ment. The jufti

XX. And as this man was justified in that abfofication of lutely, so others are justified in their actions, compe. fomecom- ratively, or when compared with the actions of others parative

which are far worse. In this sense it is said, Jer. 3. II, the backsliding Israel bath justified berself more tban treacherous Judah. That is, by her works hath shewed herself more righteous and innocent, profesling according to the sentiments of her heart, and not acting so hypocritically and deceitfully, as the prevaricating and dissembling Judab, who would appear, as if she was converted to me, while, in the mean time, the profanes my name. In like man

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ner, Ezek. 16. 31, thou hast justified thy fifters in all thine abominations, which thou hast done. Thou hast behaved in such a manner, that, in comparison of thee, they may seem to be innocent.

XXI. Thus much for the declaration of God con- God cerning the aЕtions of men. On the other hand, his judging of declaration as to their state, is of several kinds. For,

the state, either God considers them, as they are in themselves, men either

considers according to inherent qualities, either vitious thro' in themcorrupt nature, or boly and laudable thro' reforming felves, or

in their grace; or as they are reputed in Christ the furety. XXII, God can neither consider nor declare men Declares

surety to be otherwise than as they really are. For, bis men to be judgment is according to truth, Rom. 2. 2, and there- such as fore they, who are ftill under the dominion of fin, they are, and walk with delight, according to their depraved lufts, are judged and declared by God to be unregenerate, wicked and Naves of the devil, as they really are; for, by no means docs be clear the guilty, Exod. 34. 7; but they who are regenerated by his grace, created anew after his image, and heartily give themselves up to the practice of fincere holiness, are by him absolved from the sin of profaneness, impiety and hypocrisy, and are no longer looked upon as dead in sins, slaves to the devil, children of the world ; but as true believers, his own children, restored to his image, and endowed with his life. It was thus he justified his servant Job, declariny, that there is none like him in the earth, a perfect and an upright man, one that feareth God and efbeweth evil, Job. i. 8.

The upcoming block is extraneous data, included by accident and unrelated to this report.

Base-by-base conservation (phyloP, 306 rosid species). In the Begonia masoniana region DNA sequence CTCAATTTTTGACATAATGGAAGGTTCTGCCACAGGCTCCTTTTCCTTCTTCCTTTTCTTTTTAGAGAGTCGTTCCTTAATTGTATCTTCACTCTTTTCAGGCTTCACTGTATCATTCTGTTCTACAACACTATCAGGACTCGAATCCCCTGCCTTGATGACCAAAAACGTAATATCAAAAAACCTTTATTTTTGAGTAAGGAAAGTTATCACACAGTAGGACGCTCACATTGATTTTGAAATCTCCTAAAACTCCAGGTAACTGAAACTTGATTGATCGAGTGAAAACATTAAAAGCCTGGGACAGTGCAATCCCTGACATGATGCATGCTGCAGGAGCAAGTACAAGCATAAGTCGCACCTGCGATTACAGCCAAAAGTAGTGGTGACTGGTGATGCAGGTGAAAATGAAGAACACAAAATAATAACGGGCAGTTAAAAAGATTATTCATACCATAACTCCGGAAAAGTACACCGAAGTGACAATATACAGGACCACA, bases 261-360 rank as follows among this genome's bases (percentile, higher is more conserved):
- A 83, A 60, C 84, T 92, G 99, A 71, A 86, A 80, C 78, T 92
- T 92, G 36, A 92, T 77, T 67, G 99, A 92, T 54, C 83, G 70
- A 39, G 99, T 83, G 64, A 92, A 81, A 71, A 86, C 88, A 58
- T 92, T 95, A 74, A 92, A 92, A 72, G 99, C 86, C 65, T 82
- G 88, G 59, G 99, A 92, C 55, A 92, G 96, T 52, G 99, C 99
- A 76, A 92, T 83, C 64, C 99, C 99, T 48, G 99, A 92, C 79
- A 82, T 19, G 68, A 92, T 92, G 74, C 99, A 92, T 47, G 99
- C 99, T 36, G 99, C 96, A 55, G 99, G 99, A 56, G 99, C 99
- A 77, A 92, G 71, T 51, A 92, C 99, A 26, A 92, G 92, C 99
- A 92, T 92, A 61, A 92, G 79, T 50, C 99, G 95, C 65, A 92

XXIII. And this is still the case of all believers. Such as The devil indeed, who is the accuser of the bre-apply to thren, frequently charges theni with hypocrisy be true rightfore God, as if they did not serve him in fincerity; he proand he not only thus accufes them before God, but nounces he also disquiets their conscience, as if all their faith righteous, and piery were only a mask and outward Thew, by which they have hitherto imposed not only on others,